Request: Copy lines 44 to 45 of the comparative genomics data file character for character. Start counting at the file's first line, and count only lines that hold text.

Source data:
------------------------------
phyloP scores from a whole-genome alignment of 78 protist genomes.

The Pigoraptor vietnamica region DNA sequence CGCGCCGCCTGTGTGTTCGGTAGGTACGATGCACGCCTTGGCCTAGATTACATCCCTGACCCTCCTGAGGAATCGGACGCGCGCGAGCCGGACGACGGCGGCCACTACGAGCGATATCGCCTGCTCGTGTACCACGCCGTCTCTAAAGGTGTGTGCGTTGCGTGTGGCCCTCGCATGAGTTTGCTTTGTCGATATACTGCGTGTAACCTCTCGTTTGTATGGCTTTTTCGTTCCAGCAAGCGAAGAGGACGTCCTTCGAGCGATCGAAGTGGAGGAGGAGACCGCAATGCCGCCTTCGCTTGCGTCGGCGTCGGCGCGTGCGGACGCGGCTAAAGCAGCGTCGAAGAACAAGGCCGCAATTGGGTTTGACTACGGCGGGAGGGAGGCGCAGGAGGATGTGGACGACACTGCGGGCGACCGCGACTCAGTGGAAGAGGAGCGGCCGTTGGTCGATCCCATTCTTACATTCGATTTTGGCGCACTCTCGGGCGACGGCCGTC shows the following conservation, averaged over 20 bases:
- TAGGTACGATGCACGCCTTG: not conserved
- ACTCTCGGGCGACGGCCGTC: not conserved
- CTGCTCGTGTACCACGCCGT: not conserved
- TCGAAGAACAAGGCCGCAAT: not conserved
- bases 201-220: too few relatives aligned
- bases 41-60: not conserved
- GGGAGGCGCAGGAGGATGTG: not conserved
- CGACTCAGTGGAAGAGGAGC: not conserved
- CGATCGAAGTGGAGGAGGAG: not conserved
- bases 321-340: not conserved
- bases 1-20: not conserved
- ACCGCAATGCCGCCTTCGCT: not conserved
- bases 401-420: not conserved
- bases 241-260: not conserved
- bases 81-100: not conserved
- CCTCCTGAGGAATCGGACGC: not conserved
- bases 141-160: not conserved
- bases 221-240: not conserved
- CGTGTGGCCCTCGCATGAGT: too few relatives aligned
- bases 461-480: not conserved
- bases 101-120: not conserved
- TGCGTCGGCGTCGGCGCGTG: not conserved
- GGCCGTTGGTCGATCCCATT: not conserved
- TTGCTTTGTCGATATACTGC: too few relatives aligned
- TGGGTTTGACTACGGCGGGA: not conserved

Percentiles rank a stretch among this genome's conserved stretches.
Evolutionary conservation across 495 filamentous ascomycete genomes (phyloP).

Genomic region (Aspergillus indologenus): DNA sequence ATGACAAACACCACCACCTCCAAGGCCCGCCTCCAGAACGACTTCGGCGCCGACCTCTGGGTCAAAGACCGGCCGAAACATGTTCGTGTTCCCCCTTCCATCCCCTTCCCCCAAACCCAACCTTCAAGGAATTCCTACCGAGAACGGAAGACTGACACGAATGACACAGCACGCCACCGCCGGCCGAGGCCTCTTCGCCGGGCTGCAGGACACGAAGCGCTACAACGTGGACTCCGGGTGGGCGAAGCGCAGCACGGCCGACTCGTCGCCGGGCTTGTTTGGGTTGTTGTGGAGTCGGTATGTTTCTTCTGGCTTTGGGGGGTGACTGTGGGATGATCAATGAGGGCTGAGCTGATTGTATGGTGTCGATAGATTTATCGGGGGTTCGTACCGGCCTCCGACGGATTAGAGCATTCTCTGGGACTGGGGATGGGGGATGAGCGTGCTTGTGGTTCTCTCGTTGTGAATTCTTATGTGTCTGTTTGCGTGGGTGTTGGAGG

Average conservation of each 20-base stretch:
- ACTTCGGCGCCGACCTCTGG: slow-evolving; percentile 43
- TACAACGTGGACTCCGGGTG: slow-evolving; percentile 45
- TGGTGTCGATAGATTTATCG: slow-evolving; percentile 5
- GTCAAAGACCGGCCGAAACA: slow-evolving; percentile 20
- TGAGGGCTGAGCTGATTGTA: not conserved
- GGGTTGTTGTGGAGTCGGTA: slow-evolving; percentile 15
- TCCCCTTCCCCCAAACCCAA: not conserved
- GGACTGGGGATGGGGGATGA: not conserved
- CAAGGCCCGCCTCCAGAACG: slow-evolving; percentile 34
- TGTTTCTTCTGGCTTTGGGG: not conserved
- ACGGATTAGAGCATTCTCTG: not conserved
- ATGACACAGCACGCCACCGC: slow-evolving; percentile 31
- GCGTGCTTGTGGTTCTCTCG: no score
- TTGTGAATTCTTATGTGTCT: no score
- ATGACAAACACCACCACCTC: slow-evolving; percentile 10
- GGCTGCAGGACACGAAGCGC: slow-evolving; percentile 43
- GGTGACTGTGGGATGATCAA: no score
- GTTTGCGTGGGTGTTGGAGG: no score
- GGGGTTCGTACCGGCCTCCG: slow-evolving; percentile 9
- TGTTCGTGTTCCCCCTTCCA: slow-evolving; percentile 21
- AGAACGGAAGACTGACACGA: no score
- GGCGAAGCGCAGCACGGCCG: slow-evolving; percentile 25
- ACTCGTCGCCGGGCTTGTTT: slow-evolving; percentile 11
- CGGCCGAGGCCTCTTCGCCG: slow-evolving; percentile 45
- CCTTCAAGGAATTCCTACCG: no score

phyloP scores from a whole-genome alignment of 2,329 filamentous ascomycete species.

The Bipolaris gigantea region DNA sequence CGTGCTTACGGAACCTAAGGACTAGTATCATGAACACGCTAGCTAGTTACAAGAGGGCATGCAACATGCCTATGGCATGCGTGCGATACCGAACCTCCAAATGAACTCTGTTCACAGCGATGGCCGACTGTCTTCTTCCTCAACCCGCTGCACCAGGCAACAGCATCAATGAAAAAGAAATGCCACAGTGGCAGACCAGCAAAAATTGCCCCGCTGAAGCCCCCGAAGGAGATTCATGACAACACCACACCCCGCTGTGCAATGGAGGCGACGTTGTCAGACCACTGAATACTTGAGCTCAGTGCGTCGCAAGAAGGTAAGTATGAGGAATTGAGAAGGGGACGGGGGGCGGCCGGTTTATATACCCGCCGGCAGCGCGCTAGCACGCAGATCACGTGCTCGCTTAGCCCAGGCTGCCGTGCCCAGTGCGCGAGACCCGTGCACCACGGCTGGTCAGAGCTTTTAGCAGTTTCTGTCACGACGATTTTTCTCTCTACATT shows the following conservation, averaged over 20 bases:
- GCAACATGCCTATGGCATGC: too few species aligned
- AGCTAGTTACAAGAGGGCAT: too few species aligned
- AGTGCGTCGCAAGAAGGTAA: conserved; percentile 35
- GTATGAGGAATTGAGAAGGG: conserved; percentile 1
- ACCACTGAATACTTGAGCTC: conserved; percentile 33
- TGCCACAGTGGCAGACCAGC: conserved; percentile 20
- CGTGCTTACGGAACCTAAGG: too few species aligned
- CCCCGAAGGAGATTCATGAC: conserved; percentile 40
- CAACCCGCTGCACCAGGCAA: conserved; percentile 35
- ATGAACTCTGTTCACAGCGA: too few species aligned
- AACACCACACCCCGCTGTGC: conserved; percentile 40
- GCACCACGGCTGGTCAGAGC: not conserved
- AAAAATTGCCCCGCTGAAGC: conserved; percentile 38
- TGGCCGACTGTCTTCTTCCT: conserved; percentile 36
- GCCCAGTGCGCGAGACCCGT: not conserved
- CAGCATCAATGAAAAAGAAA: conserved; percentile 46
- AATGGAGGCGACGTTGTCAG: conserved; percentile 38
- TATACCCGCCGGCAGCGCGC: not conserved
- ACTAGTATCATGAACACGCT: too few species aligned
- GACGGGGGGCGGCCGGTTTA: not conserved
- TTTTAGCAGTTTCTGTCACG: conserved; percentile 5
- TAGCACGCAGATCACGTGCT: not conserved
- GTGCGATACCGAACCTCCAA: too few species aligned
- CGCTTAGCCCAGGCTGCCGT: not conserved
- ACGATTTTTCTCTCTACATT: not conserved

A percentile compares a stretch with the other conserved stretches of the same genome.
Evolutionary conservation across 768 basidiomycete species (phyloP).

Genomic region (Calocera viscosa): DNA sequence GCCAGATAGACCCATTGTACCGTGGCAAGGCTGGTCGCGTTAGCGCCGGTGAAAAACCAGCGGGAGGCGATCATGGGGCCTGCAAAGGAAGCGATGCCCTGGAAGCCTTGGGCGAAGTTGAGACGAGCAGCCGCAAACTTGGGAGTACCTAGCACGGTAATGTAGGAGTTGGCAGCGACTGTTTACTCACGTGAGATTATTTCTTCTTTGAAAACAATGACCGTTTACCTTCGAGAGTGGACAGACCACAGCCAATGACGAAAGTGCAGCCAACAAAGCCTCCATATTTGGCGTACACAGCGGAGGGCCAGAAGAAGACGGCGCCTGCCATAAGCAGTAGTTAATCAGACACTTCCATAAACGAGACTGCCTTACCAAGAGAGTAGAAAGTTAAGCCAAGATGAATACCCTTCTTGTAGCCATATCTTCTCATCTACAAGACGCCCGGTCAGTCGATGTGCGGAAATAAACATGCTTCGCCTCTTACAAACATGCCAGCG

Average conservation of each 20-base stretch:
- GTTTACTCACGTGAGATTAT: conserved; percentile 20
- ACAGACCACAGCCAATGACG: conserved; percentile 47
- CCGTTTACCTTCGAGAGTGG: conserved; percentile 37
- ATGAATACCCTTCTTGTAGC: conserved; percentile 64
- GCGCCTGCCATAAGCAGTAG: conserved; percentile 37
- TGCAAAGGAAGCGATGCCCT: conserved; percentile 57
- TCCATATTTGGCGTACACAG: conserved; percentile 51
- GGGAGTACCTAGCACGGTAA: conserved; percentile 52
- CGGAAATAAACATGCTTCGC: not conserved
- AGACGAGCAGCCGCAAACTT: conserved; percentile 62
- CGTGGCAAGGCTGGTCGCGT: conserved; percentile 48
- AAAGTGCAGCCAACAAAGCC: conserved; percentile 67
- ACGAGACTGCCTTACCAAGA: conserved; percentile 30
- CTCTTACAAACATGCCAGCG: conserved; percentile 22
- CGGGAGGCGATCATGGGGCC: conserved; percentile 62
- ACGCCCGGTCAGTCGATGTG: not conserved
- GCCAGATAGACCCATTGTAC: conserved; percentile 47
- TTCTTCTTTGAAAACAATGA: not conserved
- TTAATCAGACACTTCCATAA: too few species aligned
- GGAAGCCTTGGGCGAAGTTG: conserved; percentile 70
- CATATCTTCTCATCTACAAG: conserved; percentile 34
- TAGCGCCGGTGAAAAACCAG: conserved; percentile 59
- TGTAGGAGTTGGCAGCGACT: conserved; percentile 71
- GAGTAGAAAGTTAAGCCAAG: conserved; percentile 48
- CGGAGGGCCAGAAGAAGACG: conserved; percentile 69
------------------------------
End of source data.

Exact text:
- GCGTGCTTGTGGTTCTCTCG: no score
- TTGTGAATTCTTATGTGTCT: no score